Tag Archives: Harry Potter

Fantasy Freaks and Gaming Geeks: An Obsessed Culture

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-Emily Fraysse

I play “Magic: The Gathering,” have a collection of all the Harry Potter and Lord of the Rings DVDs, display a Where the Wild Things Are poster, read graphic novels such as V for Vendetta and Watchmen, and watch anime films like Spirited Away.

I believe that we are not only the “lost culture” in the ways of being glued to our cell phones and iPods, but that we are “lost” in the realm of these make-believe lands, characters, and stories. I find that today more people are open to reading graphic novels and comics, and are obsessed with pop culture, horror, sci-fi, anime, gaming, film, and fantasy in general. While the range of fantasy literature is vast, it usually involves a type of magic in an imaginary world and plays out stereotypes like clever thieves, wizards, dangerous monsters, and dark threats. The gaming industry has contributed to pop culture as well as advancing videogame technology. This has had a sociological, psychological, and cultural impact on the individuals who play, as well as the rest of civilization.

Men and women alike gather at Comic Cons around the world, dressed to the nines in homemade or store-bought costumes of sci-fi or fantasy characters. For that day, they get to look and live like their obsession or merely a favored individual.  Just as Michelangelo sculpted his iconic, muscular statue of David, many of the characters seen in these genres epitomize what the male and female bodies are supposed to look like. The men tend to look built, fit, and agile, while the women tend to look beautiful, thin, and wear revealing clothing.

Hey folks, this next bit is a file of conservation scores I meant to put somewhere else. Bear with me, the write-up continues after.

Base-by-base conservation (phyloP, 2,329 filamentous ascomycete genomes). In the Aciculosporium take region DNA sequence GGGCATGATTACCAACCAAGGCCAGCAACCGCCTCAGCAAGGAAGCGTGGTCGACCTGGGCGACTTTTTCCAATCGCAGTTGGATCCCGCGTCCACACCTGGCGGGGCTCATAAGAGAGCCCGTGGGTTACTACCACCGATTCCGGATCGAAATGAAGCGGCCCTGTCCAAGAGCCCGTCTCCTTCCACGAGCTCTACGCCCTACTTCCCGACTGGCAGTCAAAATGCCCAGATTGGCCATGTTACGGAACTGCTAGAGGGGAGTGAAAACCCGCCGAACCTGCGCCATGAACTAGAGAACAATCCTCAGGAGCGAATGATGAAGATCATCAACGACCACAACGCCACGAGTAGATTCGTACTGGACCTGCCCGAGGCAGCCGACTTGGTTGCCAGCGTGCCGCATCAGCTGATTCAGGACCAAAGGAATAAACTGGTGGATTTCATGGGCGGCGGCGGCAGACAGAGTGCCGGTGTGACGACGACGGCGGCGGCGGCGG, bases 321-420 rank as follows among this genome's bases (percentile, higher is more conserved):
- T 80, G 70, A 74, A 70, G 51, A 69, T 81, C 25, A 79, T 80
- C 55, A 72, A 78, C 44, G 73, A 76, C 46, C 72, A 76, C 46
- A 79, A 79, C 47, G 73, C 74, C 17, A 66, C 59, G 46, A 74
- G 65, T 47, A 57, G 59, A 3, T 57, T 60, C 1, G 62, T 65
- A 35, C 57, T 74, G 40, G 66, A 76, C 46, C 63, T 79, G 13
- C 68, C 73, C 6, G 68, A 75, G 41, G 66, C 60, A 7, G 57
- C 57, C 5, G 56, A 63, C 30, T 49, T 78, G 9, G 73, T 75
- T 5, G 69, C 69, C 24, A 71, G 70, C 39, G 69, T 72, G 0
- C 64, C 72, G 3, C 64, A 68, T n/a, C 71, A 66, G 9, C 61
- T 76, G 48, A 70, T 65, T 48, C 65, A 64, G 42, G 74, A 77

Much of fantasy-themed literature and gaming emphasizes the male ideals of heroism, responsibility, and power. In the popular game Skyrim, the hero spends his or her time running around a vast world, going on daunting quests, collecting weapons, improving skills, and battling demonic animals in order to protect the relatively peaceful community that they live in. The same ideals are seen in J.R.R. Tolkien’s tales of the Ring or J.K. Rowling’s Harry Potter series.

The lands are spectacular, imaginative works of splendid beauty like ancient forests, forgotten caves, and little villages. Usually, years of thought and grueling work goes into them, as seen in the film The Indie Game, which highlights the history of gaming, the tedious process that gaming developers go through, and the effect that it has on consumers.

“It’s not just a game,” Phil Fish, creator of the game Fez, said in the film. “I’m so closely attached to it. This is my identity.” His game sold 20,000 units the first day it debuted and a year later hit the 200,000 mark.

In a society that constantly seems to be dealing with an overwhelming amount of unsolved problems and issues, gaming allows the user an escape to become a part of a different world. Despite the ideals of grandeur that the quirky tales and characters play out, the underlying grand themes are displayed in a sort of juvenile and child-like tenor. It is almost like regular gamers should be diagnosed with the Peter Pan effect—they reach out to these games to enter another world, where making a potion or combat have no serious consequence other than having the potion go wrong or losing a leg during the battle and grudgingly having to restart the game. But it also goes deeper than that. It is a way of communication, a relation with a character. Jonathan Blow, the creator of Braid, said his game was “making it was about ‘let me take my deepest flaws and vulnerabilities and put them in the game.’” And that was exactly what he did.

Image by Andy Simmons.